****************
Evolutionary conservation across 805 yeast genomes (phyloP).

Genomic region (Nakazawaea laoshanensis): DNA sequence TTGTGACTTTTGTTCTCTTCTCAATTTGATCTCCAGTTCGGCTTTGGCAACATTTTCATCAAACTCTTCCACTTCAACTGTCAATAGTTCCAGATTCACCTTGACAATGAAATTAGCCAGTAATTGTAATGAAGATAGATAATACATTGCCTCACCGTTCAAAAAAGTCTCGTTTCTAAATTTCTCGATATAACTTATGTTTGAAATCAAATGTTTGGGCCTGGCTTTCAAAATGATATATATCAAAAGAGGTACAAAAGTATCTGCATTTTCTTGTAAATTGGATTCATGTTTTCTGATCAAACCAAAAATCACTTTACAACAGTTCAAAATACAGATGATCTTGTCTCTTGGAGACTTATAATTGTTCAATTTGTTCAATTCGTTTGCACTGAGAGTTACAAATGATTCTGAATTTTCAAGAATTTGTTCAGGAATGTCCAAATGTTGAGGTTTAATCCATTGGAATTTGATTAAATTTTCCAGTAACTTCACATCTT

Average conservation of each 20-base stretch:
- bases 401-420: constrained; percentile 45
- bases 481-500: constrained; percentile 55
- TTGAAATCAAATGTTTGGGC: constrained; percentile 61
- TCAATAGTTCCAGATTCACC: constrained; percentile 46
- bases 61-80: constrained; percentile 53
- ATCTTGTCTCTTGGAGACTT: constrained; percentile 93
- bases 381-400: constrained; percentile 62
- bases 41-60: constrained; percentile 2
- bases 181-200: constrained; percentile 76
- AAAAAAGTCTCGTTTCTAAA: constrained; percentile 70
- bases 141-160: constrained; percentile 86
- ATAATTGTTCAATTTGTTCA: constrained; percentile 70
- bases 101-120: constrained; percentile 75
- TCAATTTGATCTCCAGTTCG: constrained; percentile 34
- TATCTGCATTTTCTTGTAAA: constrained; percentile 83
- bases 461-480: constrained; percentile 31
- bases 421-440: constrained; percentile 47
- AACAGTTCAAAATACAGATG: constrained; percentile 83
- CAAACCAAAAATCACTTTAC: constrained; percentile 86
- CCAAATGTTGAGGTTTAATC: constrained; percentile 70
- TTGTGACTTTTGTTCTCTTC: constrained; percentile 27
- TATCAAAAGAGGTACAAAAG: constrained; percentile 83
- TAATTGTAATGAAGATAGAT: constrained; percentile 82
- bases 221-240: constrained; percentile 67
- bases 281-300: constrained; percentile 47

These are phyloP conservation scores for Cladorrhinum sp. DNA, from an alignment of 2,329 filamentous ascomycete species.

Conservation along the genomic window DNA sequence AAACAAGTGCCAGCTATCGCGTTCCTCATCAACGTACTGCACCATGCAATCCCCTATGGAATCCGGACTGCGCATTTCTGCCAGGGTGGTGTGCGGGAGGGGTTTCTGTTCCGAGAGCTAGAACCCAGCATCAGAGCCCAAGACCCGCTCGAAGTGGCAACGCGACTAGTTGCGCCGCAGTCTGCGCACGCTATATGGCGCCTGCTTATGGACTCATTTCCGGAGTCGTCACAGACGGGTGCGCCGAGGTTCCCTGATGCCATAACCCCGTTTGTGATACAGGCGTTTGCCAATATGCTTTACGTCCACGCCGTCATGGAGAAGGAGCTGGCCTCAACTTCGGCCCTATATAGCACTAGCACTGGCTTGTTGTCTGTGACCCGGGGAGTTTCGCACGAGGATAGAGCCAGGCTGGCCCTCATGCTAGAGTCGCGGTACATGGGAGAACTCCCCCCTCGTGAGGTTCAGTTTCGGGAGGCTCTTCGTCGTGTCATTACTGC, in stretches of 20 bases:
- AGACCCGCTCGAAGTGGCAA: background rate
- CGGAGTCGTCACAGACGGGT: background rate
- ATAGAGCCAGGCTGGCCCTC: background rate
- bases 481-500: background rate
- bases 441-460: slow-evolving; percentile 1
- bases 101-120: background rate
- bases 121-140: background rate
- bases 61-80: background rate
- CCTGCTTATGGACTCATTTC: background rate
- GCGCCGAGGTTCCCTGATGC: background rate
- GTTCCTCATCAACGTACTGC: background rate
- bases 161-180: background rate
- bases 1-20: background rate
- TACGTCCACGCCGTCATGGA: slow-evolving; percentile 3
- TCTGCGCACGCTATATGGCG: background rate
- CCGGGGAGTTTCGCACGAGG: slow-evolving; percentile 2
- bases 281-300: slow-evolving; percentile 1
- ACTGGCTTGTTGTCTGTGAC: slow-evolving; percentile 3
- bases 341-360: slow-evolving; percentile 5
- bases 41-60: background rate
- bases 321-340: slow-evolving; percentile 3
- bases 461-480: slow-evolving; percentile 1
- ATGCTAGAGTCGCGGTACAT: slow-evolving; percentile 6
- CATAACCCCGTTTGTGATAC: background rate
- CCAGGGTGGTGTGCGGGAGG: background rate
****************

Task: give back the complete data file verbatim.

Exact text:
Evolutionary conservation across 805 yeast genomes (phyloP).

Genomic region (Nakazawaea laoshanensis): DNA sequence TTGTGACTTTTGTTCTCTTCTCAATTTGATCTCCAGTTCGGCTTTGGCAACATTTTCATCAAACTCTTCCACTTCAACTGTCAATAGTTCCAGATTCACCTTGACAATGAAATTAGCCAGTAATTGTAATGAAGATAGATAATACATTGCCTCACCGTTCAAAAAAGTCTCGTTTCTAAATTTCTCGATATAACTTATGTTTGAAATCAAATGTTTGGGCCTGGCTTTCAAAATGATATATATCAAAAGAGGTACAAAAGTATCTGCATTTTCTTGTAAATTGGATTCATGTTTTCTGATCAAACCAAAAATCACTTTACAACAGTTCAAAATACAGATGATCTTGTCTCTTGGAGACTTATAATTGTTCAATTTGTTCAATTCGTTTGCACTGAGAGTTACAAATGATTCTGAATTTTCAAGAATTTGTTCAGGAATGTCCAAATGTTGAGGTTTAATCCATTGGAATTTGATTAAATTTTCCAGTAACTTCACATCTT

Average conservation of each 20-base stretch:
- bases 401-420: constrained; percentile 45
- bases 481-500: constrained; percentile 55
- TTGAAATCAAATGTTTGGGC: constrained; percentile 61
- TCAATAGTTCCAGATTCACC: constrained; percentile 46
- bases 61-80: constrained; percentile 53
- ATCTTGTCTCTTGGAGACTT: constrained; percentile 93
- bases 381-400: constrained; percentile 62
- bases 41-60: constrained; percentile 2
- bases 181-200: constrained; percentile 76
- AAAAAAGTCTCGTTTCTAAA: constrained; percentile 70
- bases 141-160: constrained; percentile 86
- ATAATTGTTCAATTTGTTCA: constrained; percentile 70
- bases 101-120: constrained; percentile 75
- TCAATTTGATCTCCAGTTCG: constrained; percentile 34
- TATCTGCATTTTCTTGTAAA: constrained; percentile 83
- bases 461-480: constrained; percentile 31
- bases 421-440: constrained; percentile 47
- AACAGTTCAAAATACAGATG: constrained; percentile 83
- CAAACCAAAAATCACTTTAC: constrained; percentile 86
- CCAAATGTTGAGGTTTAATC: constrained; percentile 70
- TTGTGACTTTTGTTCTCTTC: constrained; percentile 27
- TATCAAAAGAGGTACAAAAG: constrained; percentile 83
- TAATTGTAATGAAGATAGAT: constrained; percentile 82
- bases 221-240: constrained; percentile 67
- bases 281-300: constrained; percentile 47

These are phyloP conservation scores for Cladorrhinum sp. DNA, from an alignment of 2,329 filamentous ascomycete species.

Conservation along the genomic window DNA sequence AAACAAGTGCCAGCTATCGCGTTCCTCATCAACGTACTGCACCATGCAATCCCCTATGGAATCCGGACTGCGCATTTCTGCCAGGGTGGTGTGCGGGAGGGGTTTCTGTTCCGAGAGCTAGAACCCAGCATCAGAGCCCAAGACCCGCTCGAAGTGGCAACGCGACTAGTTGCGCCGCAGTCTGCGCACGCTATATGGCGCCTGCTTATGGACTCATTTCCGGAGTCGTCACAGACGGGTGCGCCGAGGTTCCCTGATGCCATAACCCCGTTTGTGATACAGGCGTTTGCCAATATGCTTTACGTCCACGCCGTCATGGAGAAGGAGCTGGCCTCAACTTCGGCCCTATATAGCACTAGCACTGGCTTGTTGTCTGTGACCCGGGGAGTTTCGCACGAGGATAGAGCCAGGCTGGCCCTCATGCTAGAGTCGCGGTACATGGGAGAACTCCCCCCTCGTGAGGTTCAGTTTCGGGAGGCTCTTCGTCGTGTCATTACTGC, in stretches of 20 bases:
- AGACCCGCTCGAAGTGGCAA: background rate
- CGGAGTCGTCACAGACGGGT: background rate
- ATAGAGCCAGGCTGGCCCTC: background rate
- bases 481-500: background rate
- bases 441-460: slow-evolving; percentile 1
- bases 101-120: background rate
- bases 121-140: background rate
- bases 61-80: background rate
- CCTGCTTATGGACTCATTTC: background rate
- GCGCCGAGGTTCCCTGATGC: background rate
- GTTCCTCATCAACGTACTGC: background rate
- bases 161-180: background rate
- bases 1-20: background rate
- TACGTCCACGCCGTCATGGA: slow-evolving; percentile 3
- TCTGCGCACGCTATATGGCG: background rate
- CCGGGGAGTTTCGCACGAGG: slow-evolving; percentile 2
- bases 281-300: slow-evolving; percentile 1
- ACTGGCTTGTTGTCTGTGAC: slow-evolving; percentile 3
- bases 341-360: slow-evolving; percentile 5
- bases 41-60: background rate
- bases 321-340: slow-evolving; percentile 3
- bases 461-480: slow-evolving; percentile 1
- ATGCTAGAGTCGCGGTACAT: slow-evolving; percentile 6
- CATAACCCCGTTTGTGATAC: background rate
- CCAGGGTGGTGTGCGGGAGG: background rate